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LSU wide receiver Malachi Dupre (15) pulls in a pass to score on a 63-yard touchdown catch and run as Southern Miss defensive back Curtis Mikell (19) defends during the second half of the LSU Southern Miss football game Saturday Oct. 15, 2016, in Tiger Stadium. LSU won 45-10.

Advocate staff photo by BILL FEIG

Sometimes when you shake things up, they don’t come out right the first time. Such was the case with LSU on Saturday.

Three changes on the offensive line — usual starting center Ethan Pocic going to right tackle; Maea Teuhema, who had started there the previous two games, going to left guard; and little-used Andy Dodd getting the start at center — didn’t initially produce the kind of yardage and points against 25-point underdog Southern Miss the Tigers had in the previous game against Missouri.

At halftime, LSU had run only 22 plays for 121 yards (5.5 per snap compared with a season average of 6.3) and 10 points, the same as the visiting Golden Eagles.

Of course, the fact that USM was able to keep the ball 8:02 in a 15-play, 75-yard touchdown drive on the game’s opening series and consumed 8:38 in a second-quarter possession that ended in a field goal had a lot to do with it.

A sporadic passing game (nine attempts, four completions) and the continuing absence of Leonard Fournette didn’t help either.

But considering the Tigers were going against a team that gave up 55 points and 532 yards to Texas-San Antonio a week ago, this was not an encouraging way to play against the final nonranked team on the schedule.

Not to worry. Things fell into place in a third quarter that produced four touchdowns and an eventual runaway 45-10 win.

The first half left LSU interim coach Ed Orgeron with some lingering concerns, though.

“It didn’t seem like we were moving the ball like we could early on,” Orgeron said. “We were giving up some pressures too. We’re going to have to look at the film and revaluate.”

There’s not a lot of film to look at. Thanks to the Tigers scoring on plays covering 61, 20, 80, 63 and 23 yards, LSU had only 20 plays and seven first downs in the second half, although the Tigers did wind up with a healthy 459 yards, which was actually 61 above the average in the first five games.

But the team’s 42 total snaps was far below the season norm of 63.6.

“I didn’t even notice that,” Pocic said. “When you’re scoring quick, you don’t.

“You’ve got to love those one-and-done scoring drives. Time of possession (USM led 37:59-22:01) and stuff like that only matters if you lose.”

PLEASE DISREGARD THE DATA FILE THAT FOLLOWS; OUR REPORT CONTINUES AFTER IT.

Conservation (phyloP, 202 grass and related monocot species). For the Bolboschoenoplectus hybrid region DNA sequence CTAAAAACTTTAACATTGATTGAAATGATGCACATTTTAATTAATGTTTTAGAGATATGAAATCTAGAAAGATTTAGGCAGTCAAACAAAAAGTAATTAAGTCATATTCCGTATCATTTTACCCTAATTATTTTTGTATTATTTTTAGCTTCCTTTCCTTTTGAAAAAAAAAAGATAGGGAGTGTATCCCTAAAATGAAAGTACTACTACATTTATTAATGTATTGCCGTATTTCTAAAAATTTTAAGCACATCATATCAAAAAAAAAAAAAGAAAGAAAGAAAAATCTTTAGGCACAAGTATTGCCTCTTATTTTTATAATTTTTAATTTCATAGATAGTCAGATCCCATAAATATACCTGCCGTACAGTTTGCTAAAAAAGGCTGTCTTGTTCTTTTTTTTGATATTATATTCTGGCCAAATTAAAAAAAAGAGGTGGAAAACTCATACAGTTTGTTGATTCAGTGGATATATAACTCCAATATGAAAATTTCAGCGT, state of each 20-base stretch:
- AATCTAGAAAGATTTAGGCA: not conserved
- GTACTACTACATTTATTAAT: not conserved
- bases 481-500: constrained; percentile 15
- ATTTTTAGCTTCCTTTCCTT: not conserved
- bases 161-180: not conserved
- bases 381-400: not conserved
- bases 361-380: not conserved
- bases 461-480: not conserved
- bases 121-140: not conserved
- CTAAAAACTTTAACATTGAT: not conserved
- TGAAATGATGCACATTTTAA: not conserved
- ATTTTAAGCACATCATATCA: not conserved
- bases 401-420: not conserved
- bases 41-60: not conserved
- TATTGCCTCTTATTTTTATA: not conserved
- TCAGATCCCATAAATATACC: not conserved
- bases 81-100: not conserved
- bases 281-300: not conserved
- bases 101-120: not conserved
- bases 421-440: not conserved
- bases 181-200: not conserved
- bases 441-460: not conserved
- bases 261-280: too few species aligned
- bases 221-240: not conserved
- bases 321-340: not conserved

The second-half explosion had to be a good feeling for Dodd, a fourth-year junior who had seen little action both in the previous two seasons and this year since he was Pocic’s backup. In fact, Dodd’s only previous moment of notoriety came in the closing minutes of the Missouri game when he was ejected after being involved in offsetting personal fouls after just three plays.

Fortunately for Dodd and the Tigers, there was no additional penalty, and when continuing injuries to right guard Will Clapp (shoulder) and left tackle Toby Weathersby forced LSU to readjust the front five, Dodd was available for his first career start.

Dodd was not made available after the game, but Pocic said his backup and close friend was calm and confident even if he’d played in only 12 games in the past three years.

“Andy’s the coolest guy on the team,” Pocic said. “He was pretty mellow about this because he never really lets himself get up or down."

Likewise, Pocic said Teuhama’s ability to move in space served continued to him well at left guard.

“I don’t have to see the film to know how Maea did,” Pocic said. “He always out there helping create the angles for the backs to get by.”

Angles, Pocic added, were the chief adjustment for him to deal with Saturday in his first start at tackle since high school.

“Things do feel a little different out there,” he said. “At center everything is so compact, and you have to have your hands ready right after you snap the ball.

“At tackle, you might have to wait two, three or four ticks before you touch anybody. I got great looks in practice all week from (defensive end) Lewis Neal, so I felt comfortable.”

Where things wind up next week, as Orgeron said, is up in the air.

Clapp and Weathersby could be ready to play, plus, as Orgeron pointed out, Ole Miss has a much stiffer defensive front than USM.

“We got to put the best group we can out there,” Orgeron said. “I just don’t know yet who that’s going to be.”